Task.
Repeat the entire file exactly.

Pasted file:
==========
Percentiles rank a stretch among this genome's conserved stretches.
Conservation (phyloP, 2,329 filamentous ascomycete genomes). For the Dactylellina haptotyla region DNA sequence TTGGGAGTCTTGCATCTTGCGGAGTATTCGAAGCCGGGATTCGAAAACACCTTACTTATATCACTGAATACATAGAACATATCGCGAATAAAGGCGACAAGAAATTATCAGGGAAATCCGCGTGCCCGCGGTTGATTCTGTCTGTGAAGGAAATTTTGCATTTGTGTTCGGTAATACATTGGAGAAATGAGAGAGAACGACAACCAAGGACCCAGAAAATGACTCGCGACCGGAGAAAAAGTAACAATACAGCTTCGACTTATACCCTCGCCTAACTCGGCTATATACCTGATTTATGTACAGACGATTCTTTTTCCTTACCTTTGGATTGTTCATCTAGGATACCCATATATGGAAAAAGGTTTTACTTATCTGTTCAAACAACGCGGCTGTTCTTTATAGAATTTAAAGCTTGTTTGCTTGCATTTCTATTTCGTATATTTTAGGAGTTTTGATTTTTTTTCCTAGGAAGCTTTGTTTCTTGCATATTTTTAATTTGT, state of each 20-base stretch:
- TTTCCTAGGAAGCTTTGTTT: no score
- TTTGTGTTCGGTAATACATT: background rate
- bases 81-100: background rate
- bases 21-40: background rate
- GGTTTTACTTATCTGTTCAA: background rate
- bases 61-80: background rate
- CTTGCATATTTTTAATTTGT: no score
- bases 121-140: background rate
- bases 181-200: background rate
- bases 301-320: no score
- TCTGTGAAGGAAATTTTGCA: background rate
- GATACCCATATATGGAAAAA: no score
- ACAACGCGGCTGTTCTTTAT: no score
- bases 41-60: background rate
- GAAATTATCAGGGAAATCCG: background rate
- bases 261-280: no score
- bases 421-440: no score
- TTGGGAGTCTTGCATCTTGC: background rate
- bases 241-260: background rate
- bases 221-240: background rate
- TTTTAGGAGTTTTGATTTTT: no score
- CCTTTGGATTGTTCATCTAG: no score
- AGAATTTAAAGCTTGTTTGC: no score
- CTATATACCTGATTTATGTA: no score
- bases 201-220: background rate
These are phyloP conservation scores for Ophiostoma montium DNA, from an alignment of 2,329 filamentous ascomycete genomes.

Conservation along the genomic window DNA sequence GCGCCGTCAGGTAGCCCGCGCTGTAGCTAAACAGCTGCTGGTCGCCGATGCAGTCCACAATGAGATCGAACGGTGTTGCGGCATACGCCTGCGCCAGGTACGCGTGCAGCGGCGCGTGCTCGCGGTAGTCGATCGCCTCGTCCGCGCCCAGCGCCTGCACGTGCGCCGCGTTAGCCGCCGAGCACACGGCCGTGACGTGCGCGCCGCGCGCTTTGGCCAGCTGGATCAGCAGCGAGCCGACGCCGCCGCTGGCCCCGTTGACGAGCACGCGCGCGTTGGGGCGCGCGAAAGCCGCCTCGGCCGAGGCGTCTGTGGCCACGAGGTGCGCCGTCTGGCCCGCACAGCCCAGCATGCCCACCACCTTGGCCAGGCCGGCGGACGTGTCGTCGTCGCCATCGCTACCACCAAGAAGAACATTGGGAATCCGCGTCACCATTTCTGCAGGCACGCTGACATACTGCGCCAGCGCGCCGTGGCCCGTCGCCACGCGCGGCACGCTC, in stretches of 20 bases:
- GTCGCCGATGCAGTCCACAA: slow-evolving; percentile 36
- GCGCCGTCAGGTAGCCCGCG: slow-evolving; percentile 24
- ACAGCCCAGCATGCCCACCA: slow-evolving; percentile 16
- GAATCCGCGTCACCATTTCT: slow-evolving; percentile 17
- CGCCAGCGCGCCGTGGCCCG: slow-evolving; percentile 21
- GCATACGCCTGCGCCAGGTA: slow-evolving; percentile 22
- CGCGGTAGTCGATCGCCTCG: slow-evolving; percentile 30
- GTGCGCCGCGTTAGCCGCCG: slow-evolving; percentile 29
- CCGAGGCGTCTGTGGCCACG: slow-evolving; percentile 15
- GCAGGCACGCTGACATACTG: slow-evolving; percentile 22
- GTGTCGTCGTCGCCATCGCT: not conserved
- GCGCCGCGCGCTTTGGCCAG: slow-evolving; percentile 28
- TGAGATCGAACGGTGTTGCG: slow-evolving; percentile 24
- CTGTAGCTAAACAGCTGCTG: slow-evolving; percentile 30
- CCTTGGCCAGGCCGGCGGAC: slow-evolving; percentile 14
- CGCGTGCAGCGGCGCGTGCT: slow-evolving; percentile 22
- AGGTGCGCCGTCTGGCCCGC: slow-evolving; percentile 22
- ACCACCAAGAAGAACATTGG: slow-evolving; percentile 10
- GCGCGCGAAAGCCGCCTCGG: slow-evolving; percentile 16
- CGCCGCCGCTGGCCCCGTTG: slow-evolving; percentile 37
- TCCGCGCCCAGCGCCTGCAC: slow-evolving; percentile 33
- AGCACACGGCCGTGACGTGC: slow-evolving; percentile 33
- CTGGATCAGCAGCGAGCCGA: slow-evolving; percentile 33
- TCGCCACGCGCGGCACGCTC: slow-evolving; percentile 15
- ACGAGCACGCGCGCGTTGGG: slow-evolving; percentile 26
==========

Percentiles rank a stretch among this genome's conserved stretches.
Conservation (phyloP, 2,329 filamentous ascomycete genomes). For the Dactylellina haptotyla region DNA sequence TTGGGAGTCTTGCATCTTGCGGAGTATTCGAAGCCGGGATTCGAAAACACCTTACTTATATCACTGAATACATAGAACATATCGCGAATAAAGGCGACAAGAAATTATCAGGGAAATCCGCGTGCCCGCGGTTGATTCTGTCTGTGAAGGAAATTTTGCATTTGTGTTCGGTAATACATTGGAGAAATGAGAGAGAACGACAACCAAGGACCCAGAAAATGACTCGCGACCGGAGAAAAAGTAACAATACAGCTTCGACTTATACCCTCGCCTAACTCGGCTATATACCTGATTTATGTACAGACGATTCTTTTTCCTTACCTTTGGATTGTTCATCTAGGATACCCATATATGGAAAAAGGTTTTACTTATCTGTTCAAACAACGCGGCTGTTCTTTATAGAATTTAAAGCTTGTTTGCTTGCATTTCTATTTCGTATATTTTAGGAGTTTTGATTTTTTTTCCTAGGAAGCTTTGTTTCTTGCATATTTTTAATTTGT, state of each 20-base stretch:
- TTTCCTAGGAAGCTTTGTTT: no score
- TTTGTGTTCGGTAATACATT: background rate
- bases 81-100: background rate
- bases 21-40: background rate
- GGTTTTACTTATCTGTTCAA: background rate
- bases 61-80: background rate
- CTTGCATATTTTTAATTTGT: no score
- bases 121-140: background rate
- bases 181-200: background rate
- bases 301-320: no score
- TCTGTGAAGGAAATTTTGCA: background rate
- GATACCCATATATGGAAAAA: no score
- ACAACGCGGCTGTTCTTTAT: no score
- bases 41-60: background rate
- GAAATTATCAGGGAAATCCG: background rate
- bases 261-280: no score
- bases 421-440: no score
- TTGGGAGTCTTGCATCTTGC: background rate
- bases 241-260: background rate
- bases 221-240: background rate
- TTTTAGGAGTTTTGATTTTT: no score
- CCTTTGGATTGTTCATCTAG: no score
- AGAATTTAAAGCTTGTTTGC: no score
- CTATATACCTGATTTATGTA: no score
- bases 201-220: background rate
These are phyloP conservation scores for Ophiostoma montium DNA, from an alignment of 2,329 filamentous ascomycete genomes.

Conservation along the genomic window DNA sequence GCGCCGTCAGGTAGCCCGCGCTGTAGCTAAACAGCTGCTGGTCGCCGATGCAGTCCACAATGAGATCGAACGGTGTTGCGGCATACGCCTGCGCCAGGTACGCGTGCAGCGGCGCGTGCTCGCGGTAGTCGATCGCCTCGTCCGCGCCCAGCGCCTGCACGTGCGCCGCGTTAGCCGCCGAGCACACGGCCGTGACGTGCGCGCCGCGCGCTTTGGCCAGCTGGATCAGCAGCGAGCCGACGCCGCCGCTGGCCCCGTTGACGAGCACGCGCGCGTTGGGGCGCGCGAAAGCCGCCTCGGCCGAGGCGTCTGTGGCCACGAGGTGCGCCGTCTGGCCCGCACAGCCCAGCATGCCCACCACCTTGGCCAGGCCGGCGGACGTGTCGTCGTCGCCATCGCTACCACCAAGAAGAACATTGGGAATCCGCGTCACCATTTCTGCAGGCACGCTGACATACTGCGCCAGCGCGCCGTGGCCCGTCGCCACGCGCGGCACGCTC, in stretches of 20 bases:
- GTCGCCGATGCAGTCCACAA: slow-evolving; percentile 36
- GCGCCGTCAGGTAGCCCGCG: slow-evolving; percentile 24
- ACAGCCCAGCATGCCCACCA: slow-evolving; percentile 16
- GAATCCGCGTCACCATTTCT: slow-evolving; percentile 17
- CGCCAGCGCGCCGTGGCCCG: slow-evolving; percentile 21
- GCATACGCCTGCGCCAGGTA: slow-evolving; percentile 22
- CGCGGTAGTCGATCGCCTCG: slow-evolving; percentile 30
- GTGCGCCGCGTTAGCCGCCG: slow-evolving; percentile 29
- CCGAGGCGTCTGTGGCCACG: slow-evolving; percentile 15
- GCAGGCACGCTGACATACTG: slow-evolving; percentile 22
- GTGTCGTCGTCGCCATCGCT: not conserved
- GCGCCGCGCGCTTTGGCCAG: slow-evolving; percentile 28
- TGAGATCGAACGGTGTTGCG: slow-evolving; percentile 24
- CTGTAGCTAAACAGCTGCTG: slow-evolving; percentile 30
- CCTTGGCCAGGCCGGCGGAC: slow-evolving; percentile 14
- CGCGTGCAGCGGCGCGTGCT: slow-evolving; percentile 22
- AGGTGCGCCGTCTGGCCCGC: slow-evolving; percentile 22
- ACCACCAAGAAGAACATTGG: slow-evolving; percentile 10
- GCGCGCGAAAGCCGCCTCGG: slow-evolving; percentile 16
- CGCCGCCGCTGGCCCCGTTG: slow-evolving; percentile 37
- TCCGCGCCCAGCGCCTGCAC: slow-evolving; percentile 33
- AGCACACGGCCGTGACGTGC: slow-evolving; percentile 33
- CTGGATCAGCAGCGAGCCGA: slow-evolving; percentile 33
- TCGCCACGCGCGGCACGCTC: slow-evolving; percentile 15
- ACGAGCACGCGCGCGTTGGG: slow-evolving; percentile 26